TRPO has been successful at solving complex single-agent RL problems [26], and famous for its monotonic improvement guarantee and effectiveness for optimizing large neural network policies [7]. In this work, we extend the TRPO algorithm to MARL problems. We show that the policy update of TRPO can be equivalently transformed into a distributed consensus optimization problem. We approximately solve the consensus optimization, yielding a decentralized MARL algorithm, which we call multi-agent TRPO (MATRPO). In this algorithm, the policy updates are based on local observations and private rewards. The agents do not need to know observations, rewards, policies or value/action-value functions of other agents. During the training process, the agents only communicate with their neighbors to share a local likelihood ratio. The algorithm is fully decentralized and friendly for privacy. In our experiments, we show that this algorithm can learn high-quality neural network policies for complex MARL problems.

Ii Related Work

There exists a series of insightful works in the literature that address the decentralized MARL problem, and a comprehensive overview of decentralized MARL methods can be found in [35, 23]. Like single-agent RL, most decentralized MARL methods can be classified into two categories: (1) policy iteration met-hods [2], which alternate between policy evaluation and policy improvement; (2) policy gradient methods [29], which update the policy according to an estimated gradient of expected return.

Most policy iteration methods focus on the distributed policy evaluation task, which estimates the global value function under a fixed joint policy. Generally, the task is converted to the mean square projected bellman error (MSPBE) minimization problem, and further reformulated as a distributed saddle-point problem by using linear approximation functions. For example, in [31], a diffusion-based distributed gradient temporal-difference (GTD) algorithm was developed to solve the saddle-point problem, and convergence under sufficiently small step-size updates was established. In [11], a primal-dual distributed GTD algorithm was proposed based on consensus, and asymptotic convergence was established by using ordinary differential equation. In [18], an gossip-based averaging scheme was investigated to incorporate neighbors information in distributed TD updates. In [32], a double averaging scheme combining the dynamic consensus and stochastic average gradient algorithm was proposed to solve saddle-point problem with a convergence guarantee at a global geometric rate. In [6], the finite-time convergence of a consensus-based distributed TD(0) algorithm under constant and time-varying step-sizes was investigated. Different from the above methods attempting to estimate the value function, the -learning algorithm in [9] was to learn the action-value function by distributed Q-factors, which were updated by using a algorithm. In [15], an multi-agent deep Q-network algorithm was proposed to learn distributed optimal action-value functions by aggregating the feature information from neighboring agents group via an attentive relational encoder.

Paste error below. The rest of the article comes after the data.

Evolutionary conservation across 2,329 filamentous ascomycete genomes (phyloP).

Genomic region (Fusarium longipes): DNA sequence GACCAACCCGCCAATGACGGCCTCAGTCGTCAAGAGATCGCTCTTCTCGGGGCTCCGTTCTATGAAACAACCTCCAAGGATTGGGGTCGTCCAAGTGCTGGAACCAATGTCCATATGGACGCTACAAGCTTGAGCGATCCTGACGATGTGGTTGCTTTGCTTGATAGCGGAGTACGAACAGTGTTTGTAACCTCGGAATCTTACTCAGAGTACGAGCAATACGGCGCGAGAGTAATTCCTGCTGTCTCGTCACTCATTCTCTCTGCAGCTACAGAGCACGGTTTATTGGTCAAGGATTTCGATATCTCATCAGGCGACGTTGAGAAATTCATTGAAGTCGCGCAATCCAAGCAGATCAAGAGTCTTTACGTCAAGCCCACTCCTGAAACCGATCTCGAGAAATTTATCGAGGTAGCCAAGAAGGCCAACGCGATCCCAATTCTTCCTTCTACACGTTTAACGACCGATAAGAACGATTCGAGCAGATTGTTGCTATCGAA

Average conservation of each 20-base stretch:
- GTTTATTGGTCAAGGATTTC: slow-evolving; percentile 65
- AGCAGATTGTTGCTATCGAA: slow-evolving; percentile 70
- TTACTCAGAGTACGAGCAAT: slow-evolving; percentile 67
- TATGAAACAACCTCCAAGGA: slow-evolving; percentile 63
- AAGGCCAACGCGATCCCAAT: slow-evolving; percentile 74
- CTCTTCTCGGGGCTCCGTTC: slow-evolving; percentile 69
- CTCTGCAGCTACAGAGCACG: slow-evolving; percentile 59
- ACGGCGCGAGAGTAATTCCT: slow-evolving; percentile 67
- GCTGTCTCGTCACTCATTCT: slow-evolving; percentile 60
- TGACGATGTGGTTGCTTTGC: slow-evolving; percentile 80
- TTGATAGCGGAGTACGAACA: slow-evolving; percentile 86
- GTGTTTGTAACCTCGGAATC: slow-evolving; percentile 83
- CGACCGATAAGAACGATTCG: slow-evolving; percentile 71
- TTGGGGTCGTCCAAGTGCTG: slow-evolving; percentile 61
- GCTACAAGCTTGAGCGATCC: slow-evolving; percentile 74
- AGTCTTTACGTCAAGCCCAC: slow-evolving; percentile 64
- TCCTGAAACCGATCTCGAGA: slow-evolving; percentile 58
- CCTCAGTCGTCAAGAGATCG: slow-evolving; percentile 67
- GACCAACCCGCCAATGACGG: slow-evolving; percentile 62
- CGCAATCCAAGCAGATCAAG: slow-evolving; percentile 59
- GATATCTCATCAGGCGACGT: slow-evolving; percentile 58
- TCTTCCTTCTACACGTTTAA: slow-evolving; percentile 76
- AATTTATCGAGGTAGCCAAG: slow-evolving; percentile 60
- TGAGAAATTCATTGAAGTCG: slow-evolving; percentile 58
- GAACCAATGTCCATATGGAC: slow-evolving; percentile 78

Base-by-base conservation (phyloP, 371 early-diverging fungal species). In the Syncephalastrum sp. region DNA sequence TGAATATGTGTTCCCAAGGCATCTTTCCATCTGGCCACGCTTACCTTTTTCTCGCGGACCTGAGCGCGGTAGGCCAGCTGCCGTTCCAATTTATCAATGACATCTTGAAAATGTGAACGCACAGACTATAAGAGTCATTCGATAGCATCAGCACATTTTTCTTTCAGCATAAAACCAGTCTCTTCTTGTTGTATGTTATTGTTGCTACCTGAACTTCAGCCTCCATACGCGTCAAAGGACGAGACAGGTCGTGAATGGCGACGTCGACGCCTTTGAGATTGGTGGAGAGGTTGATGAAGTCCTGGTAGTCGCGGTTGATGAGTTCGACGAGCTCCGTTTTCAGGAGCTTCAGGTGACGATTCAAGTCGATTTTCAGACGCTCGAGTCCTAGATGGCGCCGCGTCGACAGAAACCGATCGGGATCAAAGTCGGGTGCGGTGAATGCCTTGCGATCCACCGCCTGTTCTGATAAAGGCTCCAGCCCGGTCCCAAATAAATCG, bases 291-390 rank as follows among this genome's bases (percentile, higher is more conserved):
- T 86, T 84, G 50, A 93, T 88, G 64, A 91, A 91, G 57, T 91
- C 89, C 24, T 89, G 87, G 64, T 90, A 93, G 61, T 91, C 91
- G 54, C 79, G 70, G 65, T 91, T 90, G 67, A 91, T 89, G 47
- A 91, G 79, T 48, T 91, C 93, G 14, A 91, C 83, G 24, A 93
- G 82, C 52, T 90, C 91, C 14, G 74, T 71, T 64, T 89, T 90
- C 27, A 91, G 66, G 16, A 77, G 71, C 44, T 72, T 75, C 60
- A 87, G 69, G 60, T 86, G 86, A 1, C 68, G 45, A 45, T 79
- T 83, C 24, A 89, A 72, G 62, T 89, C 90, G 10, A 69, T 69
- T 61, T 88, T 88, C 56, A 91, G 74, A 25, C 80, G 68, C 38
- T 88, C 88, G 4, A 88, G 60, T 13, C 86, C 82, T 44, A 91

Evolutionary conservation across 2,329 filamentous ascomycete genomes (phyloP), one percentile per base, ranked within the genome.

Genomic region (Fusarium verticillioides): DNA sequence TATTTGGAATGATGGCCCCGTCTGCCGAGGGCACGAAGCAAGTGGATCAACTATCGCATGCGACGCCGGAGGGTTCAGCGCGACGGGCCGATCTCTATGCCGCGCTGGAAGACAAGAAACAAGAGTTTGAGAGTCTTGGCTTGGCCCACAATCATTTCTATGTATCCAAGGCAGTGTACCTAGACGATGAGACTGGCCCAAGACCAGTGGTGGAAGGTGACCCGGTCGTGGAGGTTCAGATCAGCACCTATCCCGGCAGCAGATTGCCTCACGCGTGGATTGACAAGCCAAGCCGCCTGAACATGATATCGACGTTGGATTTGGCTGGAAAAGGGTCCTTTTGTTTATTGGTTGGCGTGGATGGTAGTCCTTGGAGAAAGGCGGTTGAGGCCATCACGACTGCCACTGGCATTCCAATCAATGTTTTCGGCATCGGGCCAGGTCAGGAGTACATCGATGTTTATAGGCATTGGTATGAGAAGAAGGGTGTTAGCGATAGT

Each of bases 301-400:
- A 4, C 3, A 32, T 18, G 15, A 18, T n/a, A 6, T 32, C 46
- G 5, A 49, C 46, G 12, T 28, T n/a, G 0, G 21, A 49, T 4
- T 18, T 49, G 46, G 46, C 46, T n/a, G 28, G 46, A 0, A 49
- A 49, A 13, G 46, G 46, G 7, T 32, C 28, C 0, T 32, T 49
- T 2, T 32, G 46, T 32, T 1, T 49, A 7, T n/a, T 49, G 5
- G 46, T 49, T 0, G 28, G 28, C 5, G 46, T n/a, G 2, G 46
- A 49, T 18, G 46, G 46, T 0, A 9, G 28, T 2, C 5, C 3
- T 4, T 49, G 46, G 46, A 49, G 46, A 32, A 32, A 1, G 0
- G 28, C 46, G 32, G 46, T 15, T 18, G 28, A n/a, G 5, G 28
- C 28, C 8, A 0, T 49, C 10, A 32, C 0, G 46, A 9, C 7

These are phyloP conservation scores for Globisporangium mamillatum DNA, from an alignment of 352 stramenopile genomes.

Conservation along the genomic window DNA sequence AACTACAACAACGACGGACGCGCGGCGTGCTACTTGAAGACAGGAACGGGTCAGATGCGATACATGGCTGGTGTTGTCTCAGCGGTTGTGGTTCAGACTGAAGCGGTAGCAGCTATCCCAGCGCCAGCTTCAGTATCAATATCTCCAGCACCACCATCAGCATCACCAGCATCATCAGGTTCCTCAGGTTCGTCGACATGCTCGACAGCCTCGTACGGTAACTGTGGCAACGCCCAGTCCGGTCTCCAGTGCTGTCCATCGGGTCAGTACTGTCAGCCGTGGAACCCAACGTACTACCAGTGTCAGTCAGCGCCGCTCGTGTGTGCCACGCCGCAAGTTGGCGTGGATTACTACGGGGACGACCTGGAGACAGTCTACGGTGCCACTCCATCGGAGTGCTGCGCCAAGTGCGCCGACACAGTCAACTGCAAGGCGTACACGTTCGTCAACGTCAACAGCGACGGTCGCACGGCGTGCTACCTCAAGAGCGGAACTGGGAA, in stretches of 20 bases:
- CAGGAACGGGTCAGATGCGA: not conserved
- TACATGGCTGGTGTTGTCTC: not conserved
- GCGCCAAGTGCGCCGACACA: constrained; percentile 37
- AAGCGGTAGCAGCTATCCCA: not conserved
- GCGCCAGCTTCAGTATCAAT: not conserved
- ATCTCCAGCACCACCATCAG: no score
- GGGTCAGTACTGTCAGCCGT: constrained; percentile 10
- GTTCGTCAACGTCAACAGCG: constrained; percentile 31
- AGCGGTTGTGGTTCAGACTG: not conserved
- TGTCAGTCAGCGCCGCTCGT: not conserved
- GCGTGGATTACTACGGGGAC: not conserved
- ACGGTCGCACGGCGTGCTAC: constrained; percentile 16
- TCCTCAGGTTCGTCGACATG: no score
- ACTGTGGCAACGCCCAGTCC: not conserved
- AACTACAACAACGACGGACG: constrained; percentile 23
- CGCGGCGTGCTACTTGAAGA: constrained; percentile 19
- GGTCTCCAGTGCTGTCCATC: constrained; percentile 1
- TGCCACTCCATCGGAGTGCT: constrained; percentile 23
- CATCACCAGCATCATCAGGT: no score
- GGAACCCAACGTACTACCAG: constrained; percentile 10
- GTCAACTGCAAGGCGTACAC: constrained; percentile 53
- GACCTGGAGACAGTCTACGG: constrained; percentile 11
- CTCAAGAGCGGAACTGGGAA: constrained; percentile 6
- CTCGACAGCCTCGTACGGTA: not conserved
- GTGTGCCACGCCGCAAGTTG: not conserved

For policy gradient methods, some works learn a local actor and a consensus critic and some others do the other way around. For example, following the former scheme, two decentralized actor-critic algorithms were proposed in [36] to estimate local policy gradients by using a consensus action-value function and a consensus value function, respectively. Instead of learning a consensus critic, the method in [37] derived a distributed off-policy actor critic algorithm with policy consensus. Through decomposition of the global value and action-value functions, the algorithm avoids learning a centralized critic. Converge guarantee was provided in both methods when using linear approximate functions. However, whether learning a consensus critic or learning a consensus actor, the agents mush know the global system state, which is not the case in a partially observable environment. In addition, privacy issue may arise, especially in the policy consensus [37], wherein the policy parameters must be shared between agents. To address this issue, a flexible parameter sharing mechanism was introduced in [13] introduced by dividing the policy parameters into shared and non-shared parts. This also allows the agents to train distributed policies that only depend on local observations. To overcome the nonstationarity problem, this method assumes that all agents can infer policies of other agents.